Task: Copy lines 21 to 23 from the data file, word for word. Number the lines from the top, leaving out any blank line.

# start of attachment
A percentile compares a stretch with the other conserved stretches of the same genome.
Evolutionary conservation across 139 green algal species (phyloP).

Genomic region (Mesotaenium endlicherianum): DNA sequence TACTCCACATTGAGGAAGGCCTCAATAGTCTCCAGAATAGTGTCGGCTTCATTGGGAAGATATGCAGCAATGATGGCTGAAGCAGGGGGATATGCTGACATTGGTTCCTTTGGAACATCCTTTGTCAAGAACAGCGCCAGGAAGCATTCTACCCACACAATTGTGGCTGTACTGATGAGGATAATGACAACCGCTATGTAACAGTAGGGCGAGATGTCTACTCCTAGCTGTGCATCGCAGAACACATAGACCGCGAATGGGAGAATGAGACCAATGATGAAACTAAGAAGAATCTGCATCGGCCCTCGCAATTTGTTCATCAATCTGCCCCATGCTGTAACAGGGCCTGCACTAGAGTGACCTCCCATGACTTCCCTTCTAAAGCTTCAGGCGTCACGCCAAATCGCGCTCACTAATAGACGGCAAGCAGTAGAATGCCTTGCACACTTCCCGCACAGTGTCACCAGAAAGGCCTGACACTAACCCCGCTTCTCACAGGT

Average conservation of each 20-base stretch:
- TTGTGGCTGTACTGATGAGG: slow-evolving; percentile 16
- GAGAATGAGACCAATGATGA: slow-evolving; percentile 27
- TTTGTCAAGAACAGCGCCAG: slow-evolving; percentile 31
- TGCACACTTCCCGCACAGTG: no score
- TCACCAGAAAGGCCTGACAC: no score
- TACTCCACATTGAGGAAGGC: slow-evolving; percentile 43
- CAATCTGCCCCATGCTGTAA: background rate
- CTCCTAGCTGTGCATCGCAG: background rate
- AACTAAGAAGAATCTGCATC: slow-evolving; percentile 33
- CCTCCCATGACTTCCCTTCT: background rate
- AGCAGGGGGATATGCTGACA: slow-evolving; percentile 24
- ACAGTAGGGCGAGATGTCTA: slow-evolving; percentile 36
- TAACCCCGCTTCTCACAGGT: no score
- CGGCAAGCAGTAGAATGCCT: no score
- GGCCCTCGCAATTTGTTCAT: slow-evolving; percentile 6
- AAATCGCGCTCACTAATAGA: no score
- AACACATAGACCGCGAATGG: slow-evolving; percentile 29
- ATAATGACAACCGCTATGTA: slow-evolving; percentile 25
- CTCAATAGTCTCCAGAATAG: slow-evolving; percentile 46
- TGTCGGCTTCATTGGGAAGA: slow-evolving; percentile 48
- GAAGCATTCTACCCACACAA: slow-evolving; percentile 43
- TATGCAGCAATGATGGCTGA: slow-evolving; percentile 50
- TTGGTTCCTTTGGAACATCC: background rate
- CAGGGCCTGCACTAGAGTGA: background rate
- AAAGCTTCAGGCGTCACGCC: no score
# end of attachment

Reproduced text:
- AACACATAGACCGCGAATGG: slow-evolving; percentile 29
- ATAATGACAACCGCTATGTA: slow-evolving; percentile 25
- CTCAATAGTCTCCAGAATAG: slow-evolving; percentile 46